When Joe Phelan’s four children flew the nest, it sparked a new business venture.
Located near Newtownmountkenndy, Co. Wicklow, Joe started to suffer from empty nest syndrome and as an entrepreneur he was keen to explore all possible avenues.
Mr. Phelan bravely decided to venture into the world of the unknown and delved into a spot of alpaca farming.
“I have a natural affinity with the land and I’ve always wanted to set up my own business. I like to be busy and alpacas seemed to cater for all these requirements. It has to be a business for me and not a hobby.” Joe told Catherina of That’s Farming.
The discovery of a perfect enterprise
Hailing from what Mr. Phelan describes as a ‘soft’ Agricultural background, Joe was always to be found outdoors or on a farm.
The establishment of an Agricultural enterprise of some nature was always to be expected.
He always had a desire to return to the land in order to get the family farm operating once again, a holding that has been rented out for over a decade and a half.
“It was during this research I came across a claim that alpacas were regarded as “the finest livestock investment in the world” and that Alpaca Fibre was the “Fibre of the Gods”.” Joe explained.
Joe became involved with experienced alpacas farmers before he decided to loosen the purse strings and establish his own base.
As Joe continued to learn the ropes from the professionals, K2Alpacas was born and the rest is now history.
Joe was quick to source the foundational animals of his herd and knew exactly where to go looking for quality stock.
“I got my first alpaca “Katie” from a farm that I helped and did a lot of work for. This farm breed black alpacas and Katie is Fawn, thus that was part of the deal.” Joe explained.
A further two alpacas Sam and Jack were sourced from a breeder in Northern Ireland and from there the herd continued to snowball.
Joe secured Clyde from Mullagh Lane Alpacas owned by Bernie, an alpaca breeder for over eleven years who decided at the time to hang up her alpaca halters.
“Clyde is my star, he’s quite famous having appeared on the TV Series Ripper Street and he was in the Harrods Christmas Catalogue 2016.” Joe explained.
Joe’s adoration continued to blossom and now forty-one alpacas dominates his life with numbers always increasing on that front.
Joe is the owner and manager of the farm, but tends to get a helping hand from five others on a voluntary and part-paid basis.
He is not working full-time on the farm at the moment, but has intentions to allow his alpaca enterprise to flourish to a level that has the ability to sustain him.
He is keen to make the switch to full-time farming.
“Alpacas are such wonderful animals, they are halfway between a pet and livestock animal. They are quite intelligent, very inquisitive and funny quirky animals. The have a mild temperament and are easy to handle.” Joe said.
Joe draws attention to the robust nature of alpacas and their basic husbandry requirements which have a toll on his workload.
“They need worm and parasite treatment. They also require Vitamin supplements over the winter as they don’t get enough sunshine here and we trim their nails a few times a year if they are on grass all the time.” Joe explained.
A big leap
Joe has been kept on his feet over the past twenty-four months, but nevertheless continues to reap rewards.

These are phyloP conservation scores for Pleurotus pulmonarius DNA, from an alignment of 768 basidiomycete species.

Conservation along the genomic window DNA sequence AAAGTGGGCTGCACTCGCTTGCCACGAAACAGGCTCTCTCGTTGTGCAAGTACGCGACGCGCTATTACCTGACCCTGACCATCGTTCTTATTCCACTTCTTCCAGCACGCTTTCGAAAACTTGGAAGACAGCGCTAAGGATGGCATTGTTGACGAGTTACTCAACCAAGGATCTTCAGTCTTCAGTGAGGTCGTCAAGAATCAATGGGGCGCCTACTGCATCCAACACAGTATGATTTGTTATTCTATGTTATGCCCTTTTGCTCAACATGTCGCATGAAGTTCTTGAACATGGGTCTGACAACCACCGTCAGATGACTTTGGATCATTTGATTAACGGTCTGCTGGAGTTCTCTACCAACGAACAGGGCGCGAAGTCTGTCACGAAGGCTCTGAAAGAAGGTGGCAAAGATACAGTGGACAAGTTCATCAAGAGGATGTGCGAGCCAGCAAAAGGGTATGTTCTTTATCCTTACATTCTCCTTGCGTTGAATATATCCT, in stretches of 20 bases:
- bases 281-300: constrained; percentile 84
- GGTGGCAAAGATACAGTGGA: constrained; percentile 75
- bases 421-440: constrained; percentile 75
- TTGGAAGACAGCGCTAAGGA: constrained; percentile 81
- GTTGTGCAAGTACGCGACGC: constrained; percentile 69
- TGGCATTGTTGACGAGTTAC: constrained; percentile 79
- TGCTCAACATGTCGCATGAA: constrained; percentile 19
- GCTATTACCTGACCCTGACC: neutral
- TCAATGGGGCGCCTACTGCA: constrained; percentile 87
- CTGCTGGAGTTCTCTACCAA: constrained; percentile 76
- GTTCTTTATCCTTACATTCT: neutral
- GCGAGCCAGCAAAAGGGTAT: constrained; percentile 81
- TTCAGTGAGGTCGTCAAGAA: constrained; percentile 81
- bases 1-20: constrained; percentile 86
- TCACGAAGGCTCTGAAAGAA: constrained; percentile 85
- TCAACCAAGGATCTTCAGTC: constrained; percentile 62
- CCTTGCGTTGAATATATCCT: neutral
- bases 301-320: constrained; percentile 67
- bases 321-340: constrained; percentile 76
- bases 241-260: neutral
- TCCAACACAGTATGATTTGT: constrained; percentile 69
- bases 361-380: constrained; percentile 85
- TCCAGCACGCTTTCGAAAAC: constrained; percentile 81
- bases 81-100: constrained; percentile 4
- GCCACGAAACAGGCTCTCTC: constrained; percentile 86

Quite interestingly, he exported a load of alpaca fibre to two U.K. mills, one produces duvets, pillows and mattress toppers and the other is a specialist in producing yarn and alpaca socks, Joe now supplies these to the Irish market.
The leading alpaca farmer is no stranger to the uniqueness of alpacas and he even draws attention to their waste products.
“Alpaca manure is almost like compost. Gardeners love it as it does not have any seeds in it and can be spread directly on plants without burning them unlike most other farmyard manures.” Joe explained.
Joe sits as the Vice-Chairman and PRO of the Alpaca Association of Ireland, an organisation that he has been a member of for a number of years.
“Alpacas are regarded as an Exotic Pet by the Department of Agriculture, Food and the Marine, you don’t need a herd number, however I can see that changing in time.” Joe said.
Mr. Phelan is confident that alpacas will continue to hit Irish soil at a satisfying rate, as he reflects on the expression of interest over the past number of years.
“However, we have to be careful to breed for quality if we are to create a sustainable industry.” Joe warned.
Joe has his eyes fixed securely on the expansion of K2Alpacas.
His long-term vision is to triple the numbers on his alpaca farm, as well as turning his attention to the fibre industry, a sector he believes “possesses a lot of potential”.
Joe is currently forging connections with any parties with an interest in developing and using alpaca fibre.
On 6th September 2017, when Guinness World Records confirmed that Alpaca fibre was the finest in the world, Joe knew that he was “on a winner.”
“Alpaca is a luxury product and adds value to whatever it’s added to. It’s hard wearing and strong. It’s soft and can be worn next to the skin; hypoallergenic most people who are allergic to natural wool products can wear alpaca. It’s naturally fire resistant and virtually impossible to sink.” Joe said.
Joe has delved into a spot of alpaca trekking, a project that he believes has sprung success because of the mild temperament of the animals.
“They are used in child therapy for autistic children and with difficult children. They are used in Care Homes to reduce stress and imbue a sense of wellbeing.” Joe concluded.